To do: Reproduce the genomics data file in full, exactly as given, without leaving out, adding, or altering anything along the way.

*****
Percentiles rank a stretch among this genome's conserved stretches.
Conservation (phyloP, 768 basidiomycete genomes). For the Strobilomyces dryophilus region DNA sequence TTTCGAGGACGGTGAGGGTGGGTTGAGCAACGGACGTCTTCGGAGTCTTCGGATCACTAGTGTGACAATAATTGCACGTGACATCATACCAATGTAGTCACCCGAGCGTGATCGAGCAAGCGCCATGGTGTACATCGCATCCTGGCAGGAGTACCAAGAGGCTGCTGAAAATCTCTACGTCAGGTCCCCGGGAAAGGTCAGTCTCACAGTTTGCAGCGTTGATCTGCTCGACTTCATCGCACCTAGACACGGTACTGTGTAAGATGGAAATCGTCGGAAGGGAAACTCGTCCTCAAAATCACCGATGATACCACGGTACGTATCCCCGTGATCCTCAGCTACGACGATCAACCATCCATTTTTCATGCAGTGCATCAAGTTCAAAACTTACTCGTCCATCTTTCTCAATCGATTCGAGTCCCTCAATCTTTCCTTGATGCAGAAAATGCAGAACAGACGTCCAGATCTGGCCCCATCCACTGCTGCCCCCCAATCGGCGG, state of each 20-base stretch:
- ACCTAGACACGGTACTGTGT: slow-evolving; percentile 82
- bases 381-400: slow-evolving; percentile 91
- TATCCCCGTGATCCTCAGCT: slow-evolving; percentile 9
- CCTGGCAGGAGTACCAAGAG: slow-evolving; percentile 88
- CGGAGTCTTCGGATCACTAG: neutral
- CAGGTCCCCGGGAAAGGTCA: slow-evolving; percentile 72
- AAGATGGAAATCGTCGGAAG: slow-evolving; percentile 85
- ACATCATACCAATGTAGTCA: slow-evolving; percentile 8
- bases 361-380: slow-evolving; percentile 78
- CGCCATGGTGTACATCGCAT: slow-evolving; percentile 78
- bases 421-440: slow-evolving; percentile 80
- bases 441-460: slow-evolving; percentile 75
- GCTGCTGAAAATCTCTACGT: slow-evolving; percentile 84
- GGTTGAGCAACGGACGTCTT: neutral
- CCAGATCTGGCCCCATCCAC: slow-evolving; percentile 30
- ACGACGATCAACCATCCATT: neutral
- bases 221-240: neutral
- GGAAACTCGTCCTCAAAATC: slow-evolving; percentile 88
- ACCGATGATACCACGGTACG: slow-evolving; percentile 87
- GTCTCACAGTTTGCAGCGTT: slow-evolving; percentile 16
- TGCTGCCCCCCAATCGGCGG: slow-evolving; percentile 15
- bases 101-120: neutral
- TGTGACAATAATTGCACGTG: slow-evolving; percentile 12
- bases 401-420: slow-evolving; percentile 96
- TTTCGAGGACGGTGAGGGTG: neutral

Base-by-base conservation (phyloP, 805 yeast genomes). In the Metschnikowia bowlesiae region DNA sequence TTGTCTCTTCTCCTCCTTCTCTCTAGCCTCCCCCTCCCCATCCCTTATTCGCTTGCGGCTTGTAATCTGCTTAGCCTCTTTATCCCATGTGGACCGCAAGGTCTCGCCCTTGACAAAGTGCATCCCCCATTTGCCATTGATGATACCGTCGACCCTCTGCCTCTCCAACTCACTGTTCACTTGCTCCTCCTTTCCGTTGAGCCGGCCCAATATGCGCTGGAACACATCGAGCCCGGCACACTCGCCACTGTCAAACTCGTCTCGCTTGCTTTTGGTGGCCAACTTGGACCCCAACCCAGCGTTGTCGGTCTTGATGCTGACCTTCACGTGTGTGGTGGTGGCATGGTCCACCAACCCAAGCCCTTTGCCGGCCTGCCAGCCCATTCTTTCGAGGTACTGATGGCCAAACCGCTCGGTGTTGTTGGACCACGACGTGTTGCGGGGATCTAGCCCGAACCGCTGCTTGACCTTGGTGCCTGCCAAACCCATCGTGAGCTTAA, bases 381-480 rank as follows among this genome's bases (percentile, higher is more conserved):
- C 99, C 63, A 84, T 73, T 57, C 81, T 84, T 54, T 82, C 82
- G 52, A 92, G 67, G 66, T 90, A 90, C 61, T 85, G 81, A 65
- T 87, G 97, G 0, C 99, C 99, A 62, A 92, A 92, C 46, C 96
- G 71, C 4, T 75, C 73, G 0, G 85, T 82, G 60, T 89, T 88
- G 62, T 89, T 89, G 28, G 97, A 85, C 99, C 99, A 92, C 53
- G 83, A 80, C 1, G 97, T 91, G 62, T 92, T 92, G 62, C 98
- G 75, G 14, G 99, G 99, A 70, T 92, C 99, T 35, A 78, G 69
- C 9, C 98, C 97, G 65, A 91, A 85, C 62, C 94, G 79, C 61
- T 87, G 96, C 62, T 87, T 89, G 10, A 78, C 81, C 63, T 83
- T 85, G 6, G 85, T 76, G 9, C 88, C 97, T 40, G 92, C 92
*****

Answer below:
Percentiles rank a stretch among this genome's conserved stretches.
Conservation (phyloP, 768 basidiomycete genomes). For the Strobilomyces dryophilus region DNA sequence TTTCGAGGACGGTGAGGGTGGGTTGAGCAACGGACGTCTTCGGAGTCTTCGGATCACTAGTGTGACAATAATTGCACGTGACATCATACCAATGTAGTCACCCGAGCGTGATCGAGCAAGCGCCATGGTGTACATCGCATCCTGGCAGGAGTACCAAGAGGCTGCTGAAAATCTCTACGTCAGGTCCCCGGGAAAGGTCAGTCTCACAGTTTGCAGCGTTGATCTGCTCGACTTCATCGCACCTAGACACGGTACTGTGTAAGATGGAAATCGTCGGAAGGGAAACTCGTCCTCAAAATCACCGATGATACCACGGTACGTATCCCCGTGATCCTCAGCTACGACGATCAACCATCCATTTTTCATGCAGTGCATCAAGTTCAAAACTTACTCGTCCATCTTTCTCAATCGATTCGAGTCCCTCAATCTTTCCTTGATGCAGAAAATGCAGAACAGACGTCCAGATCTGGCCCCATCCACTGCTGCCCCCCAATCGGCGG, state of each 20-base stretch:
- ACCTAGACACGGTACTGTGT: slow-evolving; percentile 82
- bases 381-400: slow-evolving; percentile 91
- TATCCCCGTGATCCTCAGCT: slow-evolving; percentile 9
- CCTGGCAGGAGTACCAAGAG: slow-evolving; percentile 88
- CGGAGTCTTCGGATCACTAG: neutral
- CAGGTCCCCGGGAAAGGTCA: slow-evolving; percentile 72
- AAGATGGAAATCGTCGGAAG: slow-evolving; percentile 85
- ACATCATACCAATGTAGTCA: slow-evolving; percentile 8
- bases 361-380: slow-evolving; percentile 78
- CGCCATGGTGTACATCGCAT: slow-evolving; percentile 78
- bases 421-440: slow-evolving; percentile 80
- bases 441-460: slow-evolving; percentile 75
- GCTGCTGAAAATCTCTACGT: slow-evolving; percentile 84
- GGTTGAGCAACGGACGTCTT: neutral
- CCAGATCTGGCCCCATCCAC: slow-evolving; percentile 30
- ACGACGATCAACCATCCATT: neutral
- bases 221-240: neutral
- GGAAACTCGTCCTCAAAATC: slow-evolving; percentile 88
- ACCGATGATACCACGGTACG: slow-evolving; percentile 87
- GTCTCACAGTTTGCAGCGTT: slow-evolving; percentile 16
- TGCTGCCCCCCAATCGGCGG: slow-evolving; percentile 15
- bases 101-120: neutral
- TGTGACAATAATTGCACGTG: slow-evolving; percentile 12
- bases 401-420: slow-evolving; percentile 96
- TTTCGAGGACGGTGAGGGTG: neutral

Base-by-base conservation (phyloP, 805 yeast genomes). In the Metschnikowia bowlesiae region DNA sequence TTGTCTCTTCTCCTCCTTCTCTCTAGCCTCCCCCTCCCCATCCCTTATTCGCTTGCGGCTTGTAATCTGCTTAGCCTCTTTATCCCATGTGGACCGCAAGGTCTCGCCCTTGACAAAGTGCATCCCCCATTTGCCATTGATGATACCGTCGACCCTCTGCCTCTCCAACTCACTGTTCACTTGCTCCTCCTTTCCGTTGAGCCGGCCCAATATGCGCTGGAACACATCGAGCCCGGCACACTCGCCACTGTCAAACTCGTCTCGCTTGCTTTTGGTGGCCAACTTGGACCCCAACCCAGCGTTGTCGGTCTTGATGCTGACCTTCACGTGTGTGGTGGTGGCATGGTCCACCAACCCAAGCCCTTTGCCGGCCTGCCAGCCCATTCTTTCGAGGTACTGATGGCCAAACCGCTCGGTGTTGTTGGACCACGACGTGTTGCGGGGATCTAGCCCGAACCGCTGCTTGACCTTGGTGCCTGCCAAACCCATCGTGAGCTTAA, bases 381-480 rank as follows among this genome's bases (percentile, higher is more conserved):
- C 99, C 63, A 84, T 73, T 57, C 81, T 84, T 54, T 82, C 82
- G 52, A 92, G 67, G 66, T 90, A 90, C 61, T 85, G 81, A 65
- T 87, G 97, G 0, C 99, C 99, A 62, A 92, A 92, C 46, C 96
- G 71, C 4, T 75, C 73, G 0, G 85, T 82, G 60, T 89, T 88
- G 62, T 89, T 89, G 28, G 97, A 85, C 99, C 99, A 92, C 53
- G 83, A 80, C 1, G 97, T 91, G 62, T 92, T 92, G 62, C 98
- G 75, G 14, G 99, G 99, A 70, T 92, C 99, T 35, A 78, G 69
- C 9, C 98, C 97, G 65, A 91, A 85, C 62, C 94, G 79, C 61
- T 87, G 96, C 62, T 87, T 89, G 10, A 78, C 81, C 63, T 83
- T 85, G 6, G 85, T 76, G 9, C 88, C 97, T 40, G 92, C 92